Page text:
RAIN - Rural Activation and Innovation Network
Rural communities across the Nation are, in general, underserved in terms of the various forms of STEM education. Clearly, they are under-represented in the realm of contemporary STEM subjects often because they are geographically isolated and cannot travel to cities where there are Science and Museum Centers for informal education opportunities. As part of its overall strategy to enhance learning in informal environments, the Advancing Informal STEM Learning (AISL) program funds innovative resources for use in a variety of settings. This award will, in a collaborative effort within the community, bring STEM activities to selected communities in Arizona. Among the initial activities, there will be a STEM festival highlighting aspects of the community and its assets in an effort to gather support and begin to give perspective on identity for an extended effort of longevity. Further, these communities will be networked to facilitate discussion and to enhance effectiveness.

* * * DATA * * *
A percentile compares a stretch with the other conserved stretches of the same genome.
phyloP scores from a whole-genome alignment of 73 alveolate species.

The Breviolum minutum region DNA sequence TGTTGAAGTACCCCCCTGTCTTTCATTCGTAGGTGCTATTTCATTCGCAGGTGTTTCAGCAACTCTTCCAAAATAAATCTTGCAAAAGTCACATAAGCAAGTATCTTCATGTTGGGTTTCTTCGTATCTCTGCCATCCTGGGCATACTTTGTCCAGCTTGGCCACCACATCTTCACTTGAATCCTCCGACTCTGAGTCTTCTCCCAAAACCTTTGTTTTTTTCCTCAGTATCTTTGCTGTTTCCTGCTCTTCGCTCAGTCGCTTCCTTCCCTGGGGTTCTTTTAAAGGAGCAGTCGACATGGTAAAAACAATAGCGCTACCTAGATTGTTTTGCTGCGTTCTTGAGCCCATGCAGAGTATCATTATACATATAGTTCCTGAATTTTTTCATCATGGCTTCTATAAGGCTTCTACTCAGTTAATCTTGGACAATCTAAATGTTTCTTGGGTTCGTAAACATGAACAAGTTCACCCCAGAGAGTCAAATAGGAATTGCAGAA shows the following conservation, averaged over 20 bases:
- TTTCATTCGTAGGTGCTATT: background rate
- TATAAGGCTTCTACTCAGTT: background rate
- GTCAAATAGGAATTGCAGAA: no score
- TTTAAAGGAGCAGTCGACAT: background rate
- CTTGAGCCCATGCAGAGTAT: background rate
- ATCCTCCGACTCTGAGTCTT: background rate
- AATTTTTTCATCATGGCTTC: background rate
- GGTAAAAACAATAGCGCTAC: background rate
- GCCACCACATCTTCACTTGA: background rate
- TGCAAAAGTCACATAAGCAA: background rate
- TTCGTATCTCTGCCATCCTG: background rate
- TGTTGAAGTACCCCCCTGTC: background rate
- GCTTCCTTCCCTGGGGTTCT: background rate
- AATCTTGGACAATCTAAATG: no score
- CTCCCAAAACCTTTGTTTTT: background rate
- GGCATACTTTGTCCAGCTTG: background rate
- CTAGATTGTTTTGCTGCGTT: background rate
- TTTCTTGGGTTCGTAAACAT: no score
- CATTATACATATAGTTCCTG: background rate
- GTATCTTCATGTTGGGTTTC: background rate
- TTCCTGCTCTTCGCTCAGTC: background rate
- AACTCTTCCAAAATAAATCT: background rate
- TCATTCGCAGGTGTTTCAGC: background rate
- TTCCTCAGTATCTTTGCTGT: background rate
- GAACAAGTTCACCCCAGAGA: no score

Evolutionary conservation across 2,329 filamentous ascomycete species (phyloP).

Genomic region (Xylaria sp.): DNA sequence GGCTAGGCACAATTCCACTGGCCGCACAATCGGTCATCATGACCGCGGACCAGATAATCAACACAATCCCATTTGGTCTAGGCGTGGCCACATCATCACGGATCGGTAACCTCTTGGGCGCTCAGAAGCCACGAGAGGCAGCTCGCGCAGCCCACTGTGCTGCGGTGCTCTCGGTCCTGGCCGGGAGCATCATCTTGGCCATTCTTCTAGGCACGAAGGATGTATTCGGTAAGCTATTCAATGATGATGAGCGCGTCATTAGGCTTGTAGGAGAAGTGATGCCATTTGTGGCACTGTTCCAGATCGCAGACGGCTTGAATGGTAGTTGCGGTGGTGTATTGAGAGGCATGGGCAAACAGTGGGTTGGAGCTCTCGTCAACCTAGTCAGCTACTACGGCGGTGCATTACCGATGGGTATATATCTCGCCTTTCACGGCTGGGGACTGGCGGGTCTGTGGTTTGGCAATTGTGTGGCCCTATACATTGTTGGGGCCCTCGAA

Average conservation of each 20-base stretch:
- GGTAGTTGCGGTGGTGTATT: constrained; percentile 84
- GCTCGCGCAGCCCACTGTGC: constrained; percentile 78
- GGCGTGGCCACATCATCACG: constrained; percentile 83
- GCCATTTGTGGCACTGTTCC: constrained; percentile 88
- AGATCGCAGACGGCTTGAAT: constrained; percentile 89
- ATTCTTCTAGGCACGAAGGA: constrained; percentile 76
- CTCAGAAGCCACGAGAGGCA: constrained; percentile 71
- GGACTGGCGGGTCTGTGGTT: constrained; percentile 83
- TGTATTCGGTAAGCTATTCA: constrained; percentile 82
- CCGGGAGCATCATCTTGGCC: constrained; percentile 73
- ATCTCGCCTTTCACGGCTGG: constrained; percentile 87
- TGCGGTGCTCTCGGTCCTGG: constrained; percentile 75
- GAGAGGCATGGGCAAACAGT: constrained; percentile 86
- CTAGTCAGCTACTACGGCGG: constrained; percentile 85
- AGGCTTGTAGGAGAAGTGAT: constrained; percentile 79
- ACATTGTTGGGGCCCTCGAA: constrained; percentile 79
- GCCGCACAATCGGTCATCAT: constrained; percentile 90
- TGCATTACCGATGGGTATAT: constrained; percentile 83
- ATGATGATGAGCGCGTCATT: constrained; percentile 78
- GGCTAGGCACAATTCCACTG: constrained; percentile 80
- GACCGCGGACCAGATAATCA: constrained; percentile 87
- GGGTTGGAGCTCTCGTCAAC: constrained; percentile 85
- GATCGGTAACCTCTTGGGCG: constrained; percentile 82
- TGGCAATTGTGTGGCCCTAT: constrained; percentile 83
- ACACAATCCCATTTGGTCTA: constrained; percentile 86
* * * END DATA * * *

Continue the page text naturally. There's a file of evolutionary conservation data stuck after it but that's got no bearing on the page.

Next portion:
This project will develop STEM activities and STEM learning within a selected community by giving the community and its residents identity and opportunities for youth development and career choices. The selected communities in Arizona represent a diverse group that includes Native Americans and Latinos. In collaboration with community residents, a designed plan will be established that satisfies the needs and opportunities that can be derived from the extant community assets whether it is mining, tourism, or government facilities. Evaluation efforts are set to determine what the key features and methodologies are that facilitate STEM knowledge acquisition for each rural community. This project represents seminal and foundational work in the area of rural informal STEM education. Researchers will explore the following questions: 1) understanding how rural communities currently perceive, access, and engage in informal science learning, and the extent to which they identify themselves and/or their community in relation to science; and 2) the extent to which relevant, place-based networks can increase public awareness of local STEM assets, resources, and opportunities, and foster a science-related identity at both the personal and community level. These data will be compared to data on other rural community projects in the AISL portfolio. The partners in this effort include the Arizona Science Center, community leaders from four rural regions in Arizona, Arizona State University, and the Center of Science and Industry.